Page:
If 2020 was the year of the pandemic, 2021 is the year of vaccination. And after the collapse of the global economy last year (-3.5%), For this year, strong growth is expected to compensate for the economic decline and to recover lost time.
It is a complex year in which growth estimates can be altered by various catalysts. Let’s think that if more success is achieved with vaccines we could return to normality lost, but in the assumption of a slow implementation of the vaccine, the mutations of the virus and the premature withdrawal of political support can worsen results.
In the financial aspect, we must bear in mind if the downside risks materialize or we could see a tightening of financial conditions that could amplify the recession, at a time when public and private debt is at record levels worldwide.
Despite everything, for now the world has revised its growth expectations upwards in the IMF report for January versus October estimates. But, in the specific case of Spain, the expected rebound has been revised … down.
The world economy The world economy is forecast to grow by 5.5% in 2021 and 4.2% in 2022. The forecast for 2021 has been revised up by 0.3 percentage points from the previous forecast. For Spain, after being the developed economy that fell the most in 2020 (-11%), this year we are expected to grow by 5.9%, which would imply a loss of dynamism of 1.3 percentage points compared to the previous estimate.
Of course, growing more than the world is good news, although this is given by the rebound after a sinking not seen in the historical series. The problem is that at the moment of growth, our expectations are seriously damaged and revised downwards. There really is a serious discrepancy between the growth forecasts: The Spanish Government believes that we will see a growth of 9.8%, almost four points of dynamism compared to the IMF forecast. And worst of all is that their forecasts are the basis for executing the Budgets.
The immediate question we should ask ourselves is Why is it that while the world improves its expectations, in Spain they deteriorate?
Spain diverges from the world due to their differences in behavior linked to the level of contagion, the flexibility and adaptability of economic activity, the pre-existing trends and the structural rigidities prior to the entry into the crisis.
We are among the worst countries to have managed the pandemic. Today we face 1,323.26 deaths per million inhabitants (the thirteenth country with the worst ratio), but we are the developed economy that has fallen the most (-11%), a mix that reveals the failure of the government’s management.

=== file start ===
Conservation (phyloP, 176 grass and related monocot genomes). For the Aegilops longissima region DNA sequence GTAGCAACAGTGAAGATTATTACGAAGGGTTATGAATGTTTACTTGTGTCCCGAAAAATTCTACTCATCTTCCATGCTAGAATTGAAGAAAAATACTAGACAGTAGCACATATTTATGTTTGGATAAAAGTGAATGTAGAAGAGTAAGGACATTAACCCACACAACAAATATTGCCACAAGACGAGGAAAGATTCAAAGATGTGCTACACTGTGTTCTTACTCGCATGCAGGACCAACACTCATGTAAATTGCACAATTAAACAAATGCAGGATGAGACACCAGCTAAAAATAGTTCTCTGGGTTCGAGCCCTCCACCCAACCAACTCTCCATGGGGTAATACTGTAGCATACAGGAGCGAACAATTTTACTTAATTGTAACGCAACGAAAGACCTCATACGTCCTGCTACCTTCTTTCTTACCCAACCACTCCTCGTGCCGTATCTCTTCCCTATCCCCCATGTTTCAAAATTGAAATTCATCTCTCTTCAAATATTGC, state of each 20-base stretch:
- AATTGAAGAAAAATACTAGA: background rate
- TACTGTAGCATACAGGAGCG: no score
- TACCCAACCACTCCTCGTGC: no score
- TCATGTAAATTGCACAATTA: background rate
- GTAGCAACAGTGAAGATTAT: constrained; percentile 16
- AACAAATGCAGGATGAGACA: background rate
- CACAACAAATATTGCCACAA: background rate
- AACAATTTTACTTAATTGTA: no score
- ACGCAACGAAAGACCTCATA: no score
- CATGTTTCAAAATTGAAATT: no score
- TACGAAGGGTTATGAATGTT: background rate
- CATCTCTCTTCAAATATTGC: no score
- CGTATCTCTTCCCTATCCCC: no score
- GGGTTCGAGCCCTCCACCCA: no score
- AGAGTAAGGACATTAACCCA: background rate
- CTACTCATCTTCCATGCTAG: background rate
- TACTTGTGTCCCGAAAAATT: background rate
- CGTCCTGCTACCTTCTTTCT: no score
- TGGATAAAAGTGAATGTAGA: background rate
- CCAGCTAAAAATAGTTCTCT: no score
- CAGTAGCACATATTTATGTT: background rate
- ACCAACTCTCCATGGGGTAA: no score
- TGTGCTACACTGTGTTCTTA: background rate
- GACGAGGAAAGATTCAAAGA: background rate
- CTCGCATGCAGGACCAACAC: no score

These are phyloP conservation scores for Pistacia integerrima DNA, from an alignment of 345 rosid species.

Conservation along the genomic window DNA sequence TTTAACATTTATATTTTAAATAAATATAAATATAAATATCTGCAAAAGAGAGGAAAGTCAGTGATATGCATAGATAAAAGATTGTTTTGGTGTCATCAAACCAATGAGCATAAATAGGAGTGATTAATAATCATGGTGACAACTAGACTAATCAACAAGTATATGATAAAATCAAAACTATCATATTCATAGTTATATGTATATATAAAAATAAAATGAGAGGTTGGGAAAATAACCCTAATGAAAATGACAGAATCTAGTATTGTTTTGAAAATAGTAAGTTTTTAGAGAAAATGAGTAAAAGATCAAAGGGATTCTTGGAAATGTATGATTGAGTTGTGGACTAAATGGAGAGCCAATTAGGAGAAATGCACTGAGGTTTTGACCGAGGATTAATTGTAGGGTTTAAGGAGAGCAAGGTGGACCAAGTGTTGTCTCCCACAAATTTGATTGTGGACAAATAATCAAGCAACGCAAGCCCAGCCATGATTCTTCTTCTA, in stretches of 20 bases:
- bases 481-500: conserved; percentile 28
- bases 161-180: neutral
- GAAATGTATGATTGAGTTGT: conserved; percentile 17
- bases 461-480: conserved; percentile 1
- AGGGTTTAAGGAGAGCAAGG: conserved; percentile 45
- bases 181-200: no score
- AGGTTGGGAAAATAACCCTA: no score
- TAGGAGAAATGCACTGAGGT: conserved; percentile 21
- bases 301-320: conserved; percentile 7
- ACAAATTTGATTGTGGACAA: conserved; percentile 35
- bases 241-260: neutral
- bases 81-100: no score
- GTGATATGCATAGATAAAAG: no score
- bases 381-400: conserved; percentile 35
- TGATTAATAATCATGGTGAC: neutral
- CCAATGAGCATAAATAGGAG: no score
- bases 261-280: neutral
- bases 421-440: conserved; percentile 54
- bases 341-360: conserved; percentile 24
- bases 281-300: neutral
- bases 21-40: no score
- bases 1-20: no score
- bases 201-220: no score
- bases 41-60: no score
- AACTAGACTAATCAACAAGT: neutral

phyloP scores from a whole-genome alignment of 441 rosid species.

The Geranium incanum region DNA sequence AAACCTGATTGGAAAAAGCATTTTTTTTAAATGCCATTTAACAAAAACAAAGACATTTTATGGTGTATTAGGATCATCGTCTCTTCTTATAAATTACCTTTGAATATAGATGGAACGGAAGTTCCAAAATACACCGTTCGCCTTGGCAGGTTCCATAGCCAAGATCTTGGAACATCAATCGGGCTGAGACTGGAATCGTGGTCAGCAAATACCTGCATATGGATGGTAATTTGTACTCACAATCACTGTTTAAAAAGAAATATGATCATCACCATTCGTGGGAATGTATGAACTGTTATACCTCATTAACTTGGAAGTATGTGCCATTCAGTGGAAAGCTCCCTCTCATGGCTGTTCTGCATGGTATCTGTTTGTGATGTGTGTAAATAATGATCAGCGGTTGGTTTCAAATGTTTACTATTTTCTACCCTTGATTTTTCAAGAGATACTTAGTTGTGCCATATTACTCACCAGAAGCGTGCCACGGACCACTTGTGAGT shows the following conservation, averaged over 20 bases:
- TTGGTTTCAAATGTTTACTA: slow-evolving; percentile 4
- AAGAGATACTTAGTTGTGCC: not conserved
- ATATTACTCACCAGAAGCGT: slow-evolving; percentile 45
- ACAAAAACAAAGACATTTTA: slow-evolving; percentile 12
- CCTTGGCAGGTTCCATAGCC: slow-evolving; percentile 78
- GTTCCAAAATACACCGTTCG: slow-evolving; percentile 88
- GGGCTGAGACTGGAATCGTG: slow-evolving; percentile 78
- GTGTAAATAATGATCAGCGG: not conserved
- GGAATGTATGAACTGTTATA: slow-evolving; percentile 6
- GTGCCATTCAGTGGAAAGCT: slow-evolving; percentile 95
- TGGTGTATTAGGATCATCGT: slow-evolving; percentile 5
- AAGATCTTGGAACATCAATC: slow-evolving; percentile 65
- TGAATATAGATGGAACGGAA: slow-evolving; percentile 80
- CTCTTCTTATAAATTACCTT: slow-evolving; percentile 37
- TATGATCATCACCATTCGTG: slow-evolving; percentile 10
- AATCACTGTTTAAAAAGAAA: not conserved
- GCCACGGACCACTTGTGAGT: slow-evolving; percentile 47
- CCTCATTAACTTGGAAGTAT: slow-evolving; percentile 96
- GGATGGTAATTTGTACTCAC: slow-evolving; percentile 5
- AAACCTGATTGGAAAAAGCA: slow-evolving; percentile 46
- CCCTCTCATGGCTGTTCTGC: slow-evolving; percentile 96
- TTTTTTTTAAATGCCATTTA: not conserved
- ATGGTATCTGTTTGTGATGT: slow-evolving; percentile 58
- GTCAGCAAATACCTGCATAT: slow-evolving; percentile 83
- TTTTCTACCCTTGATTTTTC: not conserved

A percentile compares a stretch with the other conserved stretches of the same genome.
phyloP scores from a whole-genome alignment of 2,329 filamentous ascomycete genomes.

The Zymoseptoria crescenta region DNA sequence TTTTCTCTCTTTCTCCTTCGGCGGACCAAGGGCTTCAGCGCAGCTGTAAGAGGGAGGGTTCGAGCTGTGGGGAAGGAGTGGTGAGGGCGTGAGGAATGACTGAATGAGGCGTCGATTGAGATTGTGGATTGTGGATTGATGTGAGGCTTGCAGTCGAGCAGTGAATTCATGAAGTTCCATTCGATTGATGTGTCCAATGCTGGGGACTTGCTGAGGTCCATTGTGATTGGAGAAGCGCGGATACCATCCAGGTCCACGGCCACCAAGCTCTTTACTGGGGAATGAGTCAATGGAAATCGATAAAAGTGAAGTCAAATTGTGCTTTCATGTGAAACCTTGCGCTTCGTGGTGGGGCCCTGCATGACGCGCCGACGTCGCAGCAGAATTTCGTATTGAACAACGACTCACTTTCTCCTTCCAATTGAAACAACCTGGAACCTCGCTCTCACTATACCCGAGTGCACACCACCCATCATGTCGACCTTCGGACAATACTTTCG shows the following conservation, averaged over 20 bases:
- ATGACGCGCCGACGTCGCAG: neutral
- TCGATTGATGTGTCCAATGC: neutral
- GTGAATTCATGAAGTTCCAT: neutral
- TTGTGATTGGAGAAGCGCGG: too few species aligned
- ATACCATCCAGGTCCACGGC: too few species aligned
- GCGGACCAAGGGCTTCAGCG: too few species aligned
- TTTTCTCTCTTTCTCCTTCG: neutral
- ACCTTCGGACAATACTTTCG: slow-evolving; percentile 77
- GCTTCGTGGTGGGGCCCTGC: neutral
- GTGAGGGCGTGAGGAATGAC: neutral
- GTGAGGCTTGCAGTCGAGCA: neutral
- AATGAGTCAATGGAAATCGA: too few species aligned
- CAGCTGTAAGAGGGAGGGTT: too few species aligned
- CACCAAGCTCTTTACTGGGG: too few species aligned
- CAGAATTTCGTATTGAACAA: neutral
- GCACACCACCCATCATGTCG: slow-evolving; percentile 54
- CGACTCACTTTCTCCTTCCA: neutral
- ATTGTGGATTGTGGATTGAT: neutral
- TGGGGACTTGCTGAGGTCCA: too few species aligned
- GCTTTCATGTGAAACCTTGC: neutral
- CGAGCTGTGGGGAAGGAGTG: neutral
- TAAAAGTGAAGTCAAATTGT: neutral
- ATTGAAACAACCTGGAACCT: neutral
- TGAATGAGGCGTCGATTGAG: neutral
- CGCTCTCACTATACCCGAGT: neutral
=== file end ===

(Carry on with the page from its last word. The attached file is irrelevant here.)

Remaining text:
And we are not standing out for a fast vaccination rate. Israel would have vaccinated 66% of the population (the country that has vaccinated the most relative to the population), the United Kingdom 19%, the United States 13% and, in the case of Spain, we only carry 4.50%. This means that, at the health level, being the most affected we are not adapting to the virus.
If in terms of health we are not fighting it as it should, or the economy is restructured to adapt to the reality of various waves and partial or total closures, or there will be no way to refloat the economy and growth rates of economic activity will be affected. And this point is especially important because we have resumed the upward path of debt, with a relative measure of 362% of GDP.
At the level of contagion, the month of January that we have left behind has been the worst of the entire pandemic. Infections have totaled 863,961 and the cumulative incidence has tripled to 865.6. All this has led us to the number of COVID-19 cases exceeding 2.8 million.
And, consequently, the advance data has been bad. The general index of business activity for January, which is based on a single question in which companies are asked to comment on the evolution of their activity dropped sharply to 41.7 in January, compared to December 48. Dropping below the 50 mark for the sixth consecutive month.
Manufacturing production also declined as the sector, like the service economy, has been hampered by a lack of demand related to the pandemic and the temporary effects of Storm Filomena.
In fact, startup volumes declined for the sixth month in a row, with simultaneous declines in new jobs in the manufacturing and service economy. Therefore, different organizations are pointing to a 0.8% drop in GDP in the first quarter of 2021 (AIReF data).
Source: El Blog Salmón by feeds.weblogssl.com.
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